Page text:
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be to operate the Los Angeles, perhaps at Lakehurst, or wherever the Navy might desire in a conservative way to do actual experimental flight work with her.
Representative DELANEY. The Naval Affairs Committee of the House decided that we could not afford, and it was suggested that we lay the Los Angeles up for a period of time. Now, could you suggest probable folks who might, private enterprise who might be interested in taking the Los Angeles up for the purpose of making experiments on her without any cost to the Government.
Mr. GUGGENHEIM. Well, I cannot see much percentage in any commercial organization doing that. If you can get someone to do it, I should applaud it.
Representative DELANEY. Not even as a patriotic duty?
Mr. GUGGENHEIM. Well, I think patriotism today, unfortunately, clashes with pocketbooks.
Representative DELANEY. I will let counsel proceed.
The CHAIRMAN. Mr. Delaney assumed just now, as I understood him, that the dirigible could fly eight or nine thousand miles. My recollection is that when the Akron, which was, and as she has been called, "The Queen of the Skies” by those who promoted it, went to San Diego, she ran short of fuel; when she reached San Diego, the gasoline tanks were only one-sixth full and were running low. If that were true, if it had difficulty, or rather lost the greater part of its fuel in crossing the country, there is not much evidence of its capacity to fly eight or ten thousand miles, is there?
Mr. GUGGENHEIM. I think, Mr. Chairman, that the data, the actual performance data of dirigibles, I think we have gone far enough today in the art to be able to accurately say just how far it will go in adverse weather conditions. Now, if you want to figure on 30-,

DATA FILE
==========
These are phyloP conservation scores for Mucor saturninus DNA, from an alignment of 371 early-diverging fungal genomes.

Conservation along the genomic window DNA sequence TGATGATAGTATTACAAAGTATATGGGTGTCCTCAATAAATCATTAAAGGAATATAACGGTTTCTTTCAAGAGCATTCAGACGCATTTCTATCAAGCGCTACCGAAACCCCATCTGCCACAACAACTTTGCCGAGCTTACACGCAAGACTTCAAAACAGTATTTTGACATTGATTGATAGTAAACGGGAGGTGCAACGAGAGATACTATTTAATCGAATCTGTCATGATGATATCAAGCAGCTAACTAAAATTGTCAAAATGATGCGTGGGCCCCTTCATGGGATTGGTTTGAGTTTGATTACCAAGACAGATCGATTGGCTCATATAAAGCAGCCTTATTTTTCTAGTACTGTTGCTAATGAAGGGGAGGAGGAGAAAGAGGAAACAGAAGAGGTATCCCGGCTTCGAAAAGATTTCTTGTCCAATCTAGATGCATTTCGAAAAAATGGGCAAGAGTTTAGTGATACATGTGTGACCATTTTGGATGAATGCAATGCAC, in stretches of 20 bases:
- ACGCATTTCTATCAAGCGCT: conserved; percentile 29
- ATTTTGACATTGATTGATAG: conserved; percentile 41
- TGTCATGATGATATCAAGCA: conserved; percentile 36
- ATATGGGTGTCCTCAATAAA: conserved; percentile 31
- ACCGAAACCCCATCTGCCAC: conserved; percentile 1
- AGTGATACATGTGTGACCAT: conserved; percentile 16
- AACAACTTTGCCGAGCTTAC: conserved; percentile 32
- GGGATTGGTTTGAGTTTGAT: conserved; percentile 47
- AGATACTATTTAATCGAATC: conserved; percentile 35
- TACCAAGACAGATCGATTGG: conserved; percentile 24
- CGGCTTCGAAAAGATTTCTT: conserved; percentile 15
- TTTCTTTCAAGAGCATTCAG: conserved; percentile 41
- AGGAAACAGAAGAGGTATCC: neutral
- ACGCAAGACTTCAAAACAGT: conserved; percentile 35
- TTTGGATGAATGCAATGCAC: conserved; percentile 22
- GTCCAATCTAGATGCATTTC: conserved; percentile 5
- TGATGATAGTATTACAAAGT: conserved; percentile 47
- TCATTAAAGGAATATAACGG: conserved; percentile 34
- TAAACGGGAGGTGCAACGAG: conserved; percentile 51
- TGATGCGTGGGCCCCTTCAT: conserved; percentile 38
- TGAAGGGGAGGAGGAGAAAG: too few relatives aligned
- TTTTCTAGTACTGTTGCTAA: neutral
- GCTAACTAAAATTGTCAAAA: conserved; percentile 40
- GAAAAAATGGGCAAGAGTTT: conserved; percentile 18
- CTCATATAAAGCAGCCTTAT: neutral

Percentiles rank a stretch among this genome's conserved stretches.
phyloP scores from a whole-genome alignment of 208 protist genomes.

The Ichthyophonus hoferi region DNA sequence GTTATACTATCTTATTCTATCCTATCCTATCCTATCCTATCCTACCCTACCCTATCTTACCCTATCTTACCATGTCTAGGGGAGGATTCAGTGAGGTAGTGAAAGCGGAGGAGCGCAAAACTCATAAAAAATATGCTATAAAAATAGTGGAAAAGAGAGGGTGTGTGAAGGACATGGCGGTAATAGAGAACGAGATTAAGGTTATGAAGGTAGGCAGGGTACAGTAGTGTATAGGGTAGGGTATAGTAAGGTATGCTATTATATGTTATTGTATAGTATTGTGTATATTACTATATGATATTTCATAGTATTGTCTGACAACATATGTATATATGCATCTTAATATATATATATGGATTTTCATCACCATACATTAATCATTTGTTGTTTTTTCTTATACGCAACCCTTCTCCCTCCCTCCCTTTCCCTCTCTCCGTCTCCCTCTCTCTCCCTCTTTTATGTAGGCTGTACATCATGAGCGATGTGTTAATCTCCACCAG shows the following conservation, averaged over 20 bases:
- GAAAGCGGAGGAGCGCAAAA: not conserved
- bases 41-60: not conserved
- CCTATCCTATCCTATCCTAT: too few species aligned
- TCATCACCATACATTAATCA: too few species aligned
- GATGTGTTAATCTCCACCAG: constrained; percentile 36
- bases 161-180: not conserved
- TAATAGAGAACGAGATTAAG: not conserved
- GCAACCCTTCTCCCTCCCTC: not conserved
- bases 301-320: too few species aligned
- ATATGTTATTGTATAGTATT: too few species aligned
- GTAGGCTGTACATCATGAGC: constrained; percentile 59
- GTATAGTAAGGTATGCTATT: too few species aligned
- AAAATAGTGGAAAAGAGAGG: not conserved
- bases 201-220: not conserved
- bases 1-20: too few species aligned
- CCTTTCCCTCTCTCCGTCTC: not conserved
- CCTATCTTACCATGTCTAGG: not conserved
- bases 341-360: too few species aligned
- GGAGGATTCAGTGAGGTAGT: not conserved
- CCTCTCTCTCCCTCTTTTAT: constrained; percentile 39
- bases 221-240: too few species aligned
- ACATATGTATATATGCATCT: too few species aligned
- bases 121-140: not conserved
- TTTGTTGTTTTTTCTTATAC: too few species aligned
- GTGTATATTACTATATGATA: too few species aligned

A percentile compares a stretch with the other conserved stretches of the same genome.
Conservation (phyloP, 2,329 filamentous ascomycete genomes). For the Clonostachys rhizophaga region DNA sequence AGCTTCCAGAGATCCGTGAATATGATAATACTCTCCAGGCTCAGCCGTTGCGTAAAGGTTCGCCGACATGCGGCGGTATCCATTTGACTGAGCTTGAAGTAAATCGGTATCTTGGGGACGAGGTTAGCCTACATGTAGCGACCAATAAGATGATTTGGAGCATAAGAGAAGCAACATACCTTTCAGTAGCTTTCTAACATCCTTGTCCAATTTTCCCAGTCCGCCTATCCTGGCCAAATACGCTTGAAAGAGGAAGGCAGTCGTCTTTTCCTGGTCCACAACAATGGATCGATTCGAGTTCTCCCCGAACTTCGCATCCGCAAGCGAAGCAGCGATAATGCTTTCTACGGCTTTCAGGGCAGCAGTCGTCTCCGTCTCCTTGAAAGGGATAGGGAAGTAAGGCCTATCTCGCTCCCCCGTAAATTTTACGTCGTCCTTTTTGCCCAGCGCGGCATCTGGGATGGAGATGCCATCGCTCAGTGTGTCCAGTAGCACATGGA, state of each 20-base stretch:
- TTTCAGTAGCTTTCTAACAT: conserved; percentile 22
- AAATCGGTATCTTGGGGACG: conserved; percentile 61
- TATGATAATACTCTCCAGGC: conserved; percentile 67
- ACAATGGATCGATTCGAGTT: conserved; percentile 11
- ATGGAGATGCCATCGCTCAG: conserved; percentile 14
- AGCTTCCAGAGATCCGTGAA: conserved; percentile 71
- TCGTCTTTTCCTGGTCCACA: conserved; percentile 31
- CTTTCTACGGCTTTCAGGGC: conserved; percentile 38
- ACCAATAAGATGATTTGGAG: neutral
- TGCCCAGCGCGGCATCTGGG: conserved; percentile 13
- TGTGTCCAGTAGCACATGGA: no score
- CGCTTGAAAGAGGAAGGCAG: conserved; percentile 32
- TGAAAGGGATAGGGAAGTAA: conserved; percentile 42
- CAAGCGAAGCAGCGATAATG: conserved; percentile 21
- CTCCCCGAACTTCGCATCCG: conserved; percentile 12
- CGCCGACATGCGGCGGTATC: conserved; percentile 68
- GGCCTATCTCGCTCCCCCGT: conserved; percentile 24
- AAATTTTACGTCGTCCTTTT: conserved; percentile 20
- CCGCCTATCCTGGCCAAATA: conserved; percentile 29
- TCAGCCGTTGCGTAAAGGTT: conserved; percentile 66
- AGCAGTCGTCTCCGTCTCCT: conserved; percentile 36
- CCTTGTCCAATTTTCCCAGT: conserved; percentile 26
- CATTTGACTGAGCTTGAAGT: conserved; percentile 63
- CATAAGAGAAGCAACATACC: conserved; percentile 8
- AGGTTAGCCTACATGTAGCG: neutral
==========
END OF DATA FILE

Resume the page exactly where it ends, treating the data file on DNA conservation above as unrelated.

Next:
or 40-, or 50-mile head winds, you can accurately say you can accept the engineer's data on performance today. Perhaps some operations will interfere with it. You may run into unusual conditions; you may have a disaster with a particular ship, but I do think we have gone far enough ahead in the art to be able to predict performance data accurately..
The CHAIRMAN. That is, assuming of course, fair weather.
Mr. GUGGENHEIM. No, assuming 30- or 40-mile head winds, whatever you want to assune. If the ship normally will cruise at 60 miles an hour or 70 miles an hour, if you want to assume a head wind of 30, all the way, you have to cut yourself down to 30 or 40 miles an hour.
The CHAIRMAN. There is evidence before the committee than more than 40 percent of the ships that were built by Germany were lost by storms. While they are getting that, the fact is now that of all the dirigibles that have been constructed, there are only two, aside from the Macon, so far as you know that are available for flight; one is the Graf Zeppelin, and the one which is decommissioned, the Los Angeles; is that your information?
Mr. GUGGENHEIM. That is to my knowledge, those are the only ships that are in commission. Now, there may be some more. Of course there are a great many small dirigibles, I think. Well, I have seen two or three hovering about Habana, Cuba, in the last few years, and I saw one the other day in New York.
The CHAIRMAN. Did you know that nearly all of those small ones that have been built by the Goodyear Co. have been destroyed by storms and otherwise?
Mr. GUGGENHEIM. I did not know that.
The CHAIRMAN. And only one operating now out of the entire number constructed by the Goodyear Co.
Mr. GUGGENHEIM. Í have no information on that.
Representative DELANEY. I think, Mr. Chairman, the testimony yesterday showed that there were quite a number of these blimps still operating in different parts of the country, and that the only accident which happened on Long Island, resulting in the death of a pilot, if I am not mistaken in my information